• Uzbekistan president Islam Karimov has upgraded his country from pawn to rook as central Asia’s chess master uses the rivalry between China, Russia and the US to its advantage (Foreign Policy)
  • The provision of an hallucinogenic drug to inmates in the middle of the rain forest reflects a continuing quest for ways to ease pressure on Brazil’s prison system (New York Times)

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The scramble by European countries to join China’s new Asian Infrastructure Investment Bank is a powerful symbol of the eastward shift of global power

Soldiers of fortune from apartheid-era South Africa that inspired the Hollywood thriller ‘Blood Diamond’ are starring in Nigeria’s attempt to flush out Boko Haram terrorists

Saudi Arabia’s military intervention in Yemen’s civil conflict has turned up the heat on a simmering cold war between regional Sunni Arab states and their Shia rival, Iran

If the cries of ‘Je suis Charlie’ were sincere, the western world would be convulsed with worry and anger about the Wallström affair, argues Nick Cohen (The Spectator)

Chad’s strongman president, Idriss Déby, says Nigeria is absent in the fight against Boko Haram as Chadian troops defend Nigerian territory from the extremists (New York Times)  Read more

By Gideon Rachman
The story of the Asian Infrastructure Investment Bank is turning into a diplomatic debacle for the US. By setting up and then losing a power struggle with China, Washington has sent an unintended signal about the drift of power and influence in the 21st century.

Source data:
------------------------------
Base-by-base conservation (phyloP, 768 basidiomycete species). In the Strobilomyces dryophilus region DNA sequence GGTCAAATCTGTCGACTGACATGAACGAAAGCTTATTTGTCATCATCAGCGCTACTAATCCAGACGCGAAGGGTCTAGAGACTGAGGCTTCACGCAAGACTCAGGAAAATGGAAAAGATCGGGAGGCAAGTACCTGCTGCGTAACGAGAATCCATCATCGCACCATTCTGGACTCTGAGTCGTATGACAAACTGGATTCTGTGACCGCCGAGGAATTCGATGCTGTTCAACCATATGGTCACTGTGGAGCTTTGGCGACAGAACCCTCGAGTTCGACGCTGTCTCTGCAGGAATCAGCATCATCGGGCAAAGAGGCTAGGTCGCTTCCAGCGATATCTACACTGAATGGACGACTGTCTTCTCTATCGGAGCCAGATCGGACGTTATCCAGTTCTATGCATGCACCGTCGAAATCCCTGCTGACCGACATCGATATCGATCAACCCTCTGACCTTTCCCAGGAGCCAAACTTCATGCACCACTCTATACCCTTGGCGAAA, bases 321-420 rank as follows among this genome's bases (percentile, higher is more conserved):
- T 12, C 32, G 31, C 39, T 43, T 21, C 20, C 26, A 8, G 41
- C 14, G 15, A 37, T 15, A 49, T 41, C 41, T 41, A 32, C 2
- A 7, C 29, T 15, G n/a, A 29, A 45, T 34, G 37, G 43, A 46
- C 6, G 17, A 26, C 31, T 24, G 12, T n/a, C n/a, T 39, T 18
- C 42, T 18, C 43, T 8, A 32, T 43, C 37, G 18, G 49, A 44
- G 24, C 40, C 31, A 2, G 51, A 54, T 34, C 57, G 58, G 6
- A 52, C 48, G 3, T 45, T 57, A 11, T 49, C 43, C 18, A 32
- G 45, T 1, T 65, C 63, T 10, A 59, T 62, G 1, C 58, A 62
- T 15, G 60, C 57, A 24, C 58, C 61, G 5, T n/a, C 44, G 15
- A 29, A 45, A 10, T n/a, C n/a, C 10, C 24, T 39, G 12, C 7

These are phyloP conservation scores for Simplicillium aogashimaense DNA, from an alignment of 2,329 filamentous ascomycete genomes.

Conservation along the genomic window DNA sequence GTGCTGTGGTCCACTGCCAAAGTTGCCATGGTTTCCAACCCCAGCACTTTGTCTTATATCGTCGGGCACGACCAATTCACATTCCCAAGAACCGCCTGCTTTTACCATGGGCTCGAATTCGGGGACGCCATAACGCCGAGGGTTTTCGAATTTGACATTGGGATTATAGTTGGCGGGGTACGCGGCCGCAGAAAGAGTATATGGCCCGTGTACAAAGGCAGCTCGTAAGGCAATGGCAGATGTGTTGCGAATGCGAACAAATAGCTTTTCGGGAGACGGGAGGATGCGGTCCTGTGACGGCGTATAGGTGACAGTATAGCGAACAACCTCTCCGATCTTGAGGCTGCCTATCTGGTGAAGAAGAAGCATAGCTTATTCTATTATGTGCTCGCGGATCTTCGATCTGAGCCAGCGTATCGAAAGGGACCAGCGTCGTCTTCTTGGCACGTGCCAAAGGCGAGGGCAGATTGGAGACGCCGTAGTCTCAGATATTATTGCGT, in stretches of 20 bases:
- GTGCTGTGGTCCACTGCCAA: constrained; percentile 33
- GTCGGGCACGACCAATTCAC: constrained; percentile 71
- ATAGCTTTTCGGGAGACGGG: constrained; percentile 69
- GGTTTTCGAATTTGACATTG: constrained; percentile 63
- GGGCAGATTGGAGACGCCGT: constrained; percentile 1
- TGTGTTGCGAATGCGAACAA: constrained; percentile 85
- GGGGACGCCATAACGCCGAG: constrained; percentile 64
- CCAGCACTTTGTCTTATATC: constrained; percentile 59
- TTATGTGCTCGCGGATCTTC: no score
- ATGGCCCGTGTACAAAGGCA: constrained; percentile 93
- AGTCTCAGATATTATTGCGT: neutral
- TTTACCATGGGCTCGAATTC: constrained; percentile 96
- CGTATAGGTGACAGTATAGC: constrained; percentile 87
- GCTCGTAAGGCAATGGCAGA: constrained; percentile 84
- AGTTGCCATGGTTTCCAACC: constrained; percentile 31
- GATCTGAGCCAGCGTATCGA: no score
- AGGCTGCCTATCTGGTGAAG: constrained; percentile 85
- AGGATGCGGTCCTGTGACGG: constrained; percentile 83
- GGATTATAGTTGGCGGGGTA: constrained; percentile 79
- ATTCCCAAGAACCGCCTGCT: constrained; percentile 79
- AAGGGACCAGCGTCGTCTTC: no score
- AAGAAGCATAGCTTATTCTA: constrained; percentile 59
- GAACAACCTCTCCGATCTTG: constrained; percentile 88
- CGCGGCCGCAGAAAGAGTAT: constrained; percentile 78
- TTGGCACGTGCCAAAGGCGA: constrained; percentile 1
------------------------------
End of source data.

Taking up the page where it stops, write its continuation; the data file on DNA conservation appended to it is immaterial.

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  • If nations could agree a carbon tax, it would help create a more efficient, less polluting future, argues Martin Wolf
  • In Syria, opposition fighters struggle to navigate a war that seems to advance every agenda except ending Assad’s regime
  • If you measure Benjamin Netanyahu’s performance by the applause, his speech to the US congress hit the mark – but it may look very different in hindsight, writes Ed Luce
  • Boris Nemtsov was a very different kind of liberal or “ultra-liberal” (Pandodaily)
  • In a chaotic Middle East, America’s allies create as many problems as they solve (Brookings Institute)

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Just as talks between Iran and world powers to nail down a deal restricting Tehran’s nuclear programme enter a decisive phase, the Islamic Republic last week put on a show. The Islamic Revolutionary Guard Corps (IRGC) placed a mock-up of a US aircraft carrier in the Strait of Hormuz at the entrance to the Gulf, and then blew it out of the water. For the IRGC, praetorian guard of the Shia theocracy, it would not do to show flabby muscle tone at this juncture, to the US or its Gulf Arab neighbours.